Councilman Doug Shope said he voted against the changes out of “principle” and concerns the changes would send “young people” the message: “In order to be able to relax and enjoy yourself, there has to be alcohol involved.”
Shope said he voted against the rules, while confident the other council members had only the best intentions.
“They are doing what they believe to be best to keep our city vibrant and vital,” Shope said at the Nov. 26 meeting.
No one else commented at the meeting, apparently ending about four months of discussion and debate of the issue.
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“The creation of a DORA will provide additional economic enhancement for attracting patrons to Downtown Lebanon and highlight the area as a destination for dining and entertainment,” according to the application submitted to the Ohio Liquor Control Board.
Under the new rules, open containers of beer, wine or mixed drinks will also be permitted in Bicentennial Park, Christmas Tree Park, Gazebo Park and Cedar City Park.
The rules will be in effect Monday through Thursday from 6 p.m. to midnight, Friday from 5 p.m. to midnight and “Saturday through Sunday” from noon to midnight, according to the application.
Signs will mark the perimeter beyond which alcoholic beverages in open containers will still be illegal. Within DORAs, the adult beverages must be contained in special cups.
The city will be able to “temporarily suspend” the rules for special events and festivals, where street vendors will still be able to sell beer and other alcoholic beverages for consumption on the street.
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Next, officials from the city, Lebanon Chamber of Commerce and Main Street Lebanon organization will meet with businesses within the DORA that serve alcoholic beverages to educate them on guidelines and distribution of “designated DORA cups,” City Manager Scott Brunka said in email responses.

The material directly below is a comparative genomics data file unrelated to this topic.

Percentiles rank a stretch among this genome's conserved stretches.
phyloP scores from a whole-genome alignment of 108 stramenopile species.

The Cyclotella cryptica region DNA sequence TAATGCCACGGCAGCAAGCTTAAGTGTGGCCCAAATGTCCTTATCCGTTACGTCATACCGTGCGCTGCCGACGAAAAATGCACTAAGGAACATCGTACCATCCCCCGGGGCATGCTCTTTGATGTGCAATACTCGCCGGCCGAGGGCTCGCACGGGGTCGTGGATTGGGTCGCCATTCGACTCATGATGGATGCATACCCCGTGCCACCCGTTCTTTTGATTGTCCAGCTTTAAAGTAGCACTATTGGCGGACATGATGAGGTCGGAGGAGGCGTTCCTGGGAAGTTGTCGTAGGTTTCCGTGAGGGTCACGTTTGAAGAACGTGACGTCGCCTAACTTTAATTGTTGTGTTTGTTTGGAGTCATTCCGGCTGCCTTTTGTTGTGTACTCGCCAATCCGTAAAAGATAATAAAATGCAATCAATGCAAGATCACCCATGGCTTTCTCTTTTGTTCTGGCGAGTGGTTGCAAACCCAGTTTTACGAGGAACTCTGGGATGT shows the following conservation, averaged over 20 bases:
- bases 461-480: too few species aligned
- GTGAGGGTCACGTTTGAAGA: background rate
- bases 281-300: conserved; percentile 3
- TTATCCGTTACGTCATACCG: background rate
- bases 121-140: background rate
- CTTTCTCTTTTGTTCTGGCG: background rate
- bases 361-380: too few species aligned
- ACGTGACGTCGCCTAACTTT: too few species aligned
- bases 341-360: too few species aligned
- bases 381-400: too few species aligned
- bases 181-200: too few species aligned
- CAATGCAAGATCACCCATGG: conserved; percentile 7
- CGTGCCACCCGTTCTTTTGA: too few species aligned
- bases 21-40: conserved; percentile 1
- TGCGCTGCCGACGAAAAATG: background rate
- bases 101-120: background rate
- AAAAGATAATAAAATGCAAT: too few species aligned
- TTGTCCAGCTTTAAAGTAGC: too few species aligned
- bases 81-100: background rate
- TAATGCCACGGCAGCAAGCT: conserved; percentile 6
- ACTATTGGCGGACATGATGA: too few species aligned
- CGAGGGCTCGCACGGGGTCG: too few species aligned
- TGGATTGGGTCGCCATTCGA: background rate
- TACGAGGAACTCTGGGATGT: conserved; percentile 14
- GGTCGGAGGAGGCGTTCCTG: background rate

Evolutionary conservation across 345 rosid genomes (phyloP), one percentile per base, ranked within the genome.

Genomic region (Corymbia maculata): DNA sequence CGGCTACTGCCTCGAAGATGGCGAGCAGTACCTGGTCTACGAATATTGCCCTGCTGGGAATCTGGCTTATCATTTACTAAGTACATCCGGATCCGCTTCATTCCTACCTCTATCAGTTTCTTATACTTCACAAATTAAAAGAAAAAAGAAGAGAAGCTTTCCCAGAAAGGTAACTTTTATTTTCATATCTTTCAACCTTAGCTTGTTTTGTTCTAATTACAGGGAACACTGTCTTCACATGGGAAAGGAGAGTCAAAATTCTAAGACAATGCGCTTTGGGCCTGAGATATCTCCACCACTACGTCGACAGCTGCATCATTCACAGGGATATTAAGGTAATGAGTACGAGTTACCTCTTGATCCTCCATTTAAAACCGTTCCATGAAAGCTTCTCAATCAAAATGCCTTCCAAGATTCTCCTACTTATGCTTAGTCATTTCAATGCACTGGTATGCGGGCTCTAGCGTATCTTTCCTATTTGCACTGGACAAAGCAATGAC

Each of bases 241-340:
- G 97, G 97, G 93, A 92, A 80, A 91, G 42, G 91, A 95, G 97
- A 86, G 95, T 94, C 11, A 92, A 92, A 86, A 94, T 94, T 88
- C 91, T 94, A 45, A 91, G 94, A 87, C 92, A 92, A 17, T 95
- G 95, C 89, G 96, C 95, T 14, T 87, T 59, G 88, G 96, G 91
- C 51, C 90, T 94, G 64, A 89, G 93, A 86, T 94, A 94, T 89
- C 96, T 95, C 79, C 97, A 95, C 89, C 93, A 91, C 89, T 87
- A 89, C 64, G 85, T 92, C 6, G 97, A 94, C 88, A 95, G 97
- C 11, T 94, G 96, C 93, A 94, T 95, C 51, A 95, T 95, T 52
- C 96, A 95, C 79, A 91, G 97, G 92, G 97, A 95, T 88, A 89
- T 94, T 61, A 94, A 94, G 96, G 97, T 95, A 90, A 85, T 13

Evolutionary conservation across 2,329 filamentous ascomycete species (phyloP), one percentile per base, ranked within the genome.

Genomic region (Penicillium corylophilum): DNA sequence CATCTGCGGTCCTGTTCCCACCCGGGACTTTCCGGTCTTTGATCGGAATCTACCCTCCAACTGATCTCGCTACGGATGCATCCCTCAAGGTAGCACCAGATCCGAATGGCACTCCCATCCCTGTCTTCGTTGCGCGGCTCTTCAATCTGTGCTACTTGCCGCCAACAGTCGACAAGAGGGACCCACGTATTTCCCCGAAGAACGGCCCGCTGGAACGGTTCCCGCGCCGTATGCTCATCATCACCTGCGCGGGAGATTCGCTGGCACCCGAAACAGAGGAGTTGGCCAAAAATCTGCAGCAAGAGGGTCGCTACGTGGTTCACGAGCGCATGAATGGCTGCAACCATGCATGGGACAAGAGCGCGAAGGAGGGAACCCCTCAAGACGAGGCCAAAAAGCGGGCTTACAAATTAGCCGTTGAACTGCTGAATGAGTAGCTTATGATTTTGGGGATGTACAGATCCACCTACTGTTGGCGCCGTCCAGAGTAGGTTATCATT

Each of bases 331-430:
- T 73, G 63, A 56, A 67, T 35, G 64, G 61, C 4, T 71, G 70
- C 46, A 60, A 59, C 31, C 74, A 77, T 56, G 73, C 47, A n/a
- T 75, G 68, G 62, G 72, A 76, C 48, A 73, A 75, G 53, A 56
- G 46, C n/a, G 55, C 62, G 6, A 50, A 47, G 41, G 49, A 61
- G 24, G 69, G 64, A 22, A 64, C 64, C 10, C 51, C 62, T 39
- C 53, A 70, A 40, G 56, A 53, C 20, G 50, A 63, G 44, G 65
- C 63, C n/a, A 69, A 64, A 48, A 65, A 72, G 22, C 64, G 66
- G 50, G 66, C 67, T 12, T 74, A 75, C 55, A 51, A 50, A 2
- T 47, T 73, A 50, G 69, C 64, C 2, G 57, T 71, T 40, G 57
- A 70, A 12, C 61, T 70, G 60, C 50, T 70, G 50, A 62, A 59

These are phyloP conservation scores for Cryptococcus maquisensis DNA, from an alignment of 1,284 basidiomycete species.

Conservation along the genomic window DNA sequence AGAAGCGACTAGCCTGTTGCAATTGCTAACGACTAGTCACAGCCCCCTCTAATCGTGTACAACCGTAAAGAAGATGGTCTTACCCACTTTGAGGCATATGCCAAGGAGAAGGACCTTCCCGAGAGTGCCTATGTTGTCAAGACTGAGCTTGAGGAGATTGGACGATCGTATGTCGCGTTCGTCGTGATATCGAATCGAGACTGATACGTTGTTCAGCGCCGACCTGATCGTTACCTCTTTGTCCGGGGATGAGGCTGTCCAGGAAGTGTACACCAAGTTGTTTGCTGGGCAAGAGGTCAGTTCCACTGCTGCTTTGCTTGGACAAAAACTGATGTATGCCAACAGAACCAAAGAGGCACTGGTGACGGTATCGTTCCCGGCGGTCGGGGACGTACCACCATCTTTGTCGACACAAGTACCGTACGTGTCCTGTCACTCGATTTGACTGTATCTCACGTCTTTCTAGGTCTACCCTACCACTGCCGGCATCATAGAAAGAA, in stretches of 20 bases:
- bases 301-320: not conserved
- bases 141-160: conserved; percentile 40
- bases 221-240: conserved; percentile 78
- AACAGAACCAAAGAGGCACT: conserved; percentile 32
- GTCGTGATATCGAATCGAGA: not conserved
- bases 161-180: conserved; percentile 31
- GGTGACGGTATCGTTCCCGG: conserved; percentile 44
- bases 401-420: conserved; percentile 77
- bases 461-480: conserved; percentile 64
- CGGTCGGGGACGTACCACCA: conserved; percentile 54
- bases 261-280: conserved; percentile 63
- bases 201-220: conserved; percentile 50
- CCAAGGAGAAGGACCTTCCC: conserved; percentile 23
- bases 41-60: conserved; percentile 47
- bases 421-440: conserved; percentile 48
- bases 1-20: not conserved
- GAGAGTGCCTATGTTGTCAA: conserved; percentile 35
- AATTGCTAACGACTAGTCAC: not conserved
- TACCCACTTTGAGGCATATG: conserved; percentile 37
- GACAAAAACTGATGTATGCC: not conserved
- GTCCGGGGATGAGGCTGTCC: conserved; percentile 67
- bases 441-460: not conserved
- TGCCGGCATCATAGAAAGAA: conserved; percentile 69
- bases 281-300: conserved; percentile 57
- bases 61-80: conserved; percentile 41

The state law permits DORAs of up to 150 acres. Cities including Springfield, Mason, Middletown and Hamilton have them within their municipal boundaries.
Liberty Center, a planned community in Butler County, already has one in place. One has been proposed in Dayton’s Oregon District.
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Lebanon’s DORA effort is part of a broader initiative, including the Think Downtown Master Plan, undertaken to encourage people to visit the city’s downtown to eat, drink and shop.
In addition to nine businesses with state liquor licenses included in the initial proposed area, the 46.1-acre Lebanon DORA is to include the Soul Sidekick Studio at the Corner of Main and Cherry streets and the Kings Bar and Grill on West Mulberry Street “whose owners requested to be included in the area as part of our public discussion process,” according to Brunka.
When the rules take effect hinges on state approval and “the readiness of the local businesses to proceed,” Brunka said.
“We anticipate rolling out the DORA in January / February with a more significant DORA marketing effort as part of the March Girls Night Out event,” Brunka added.
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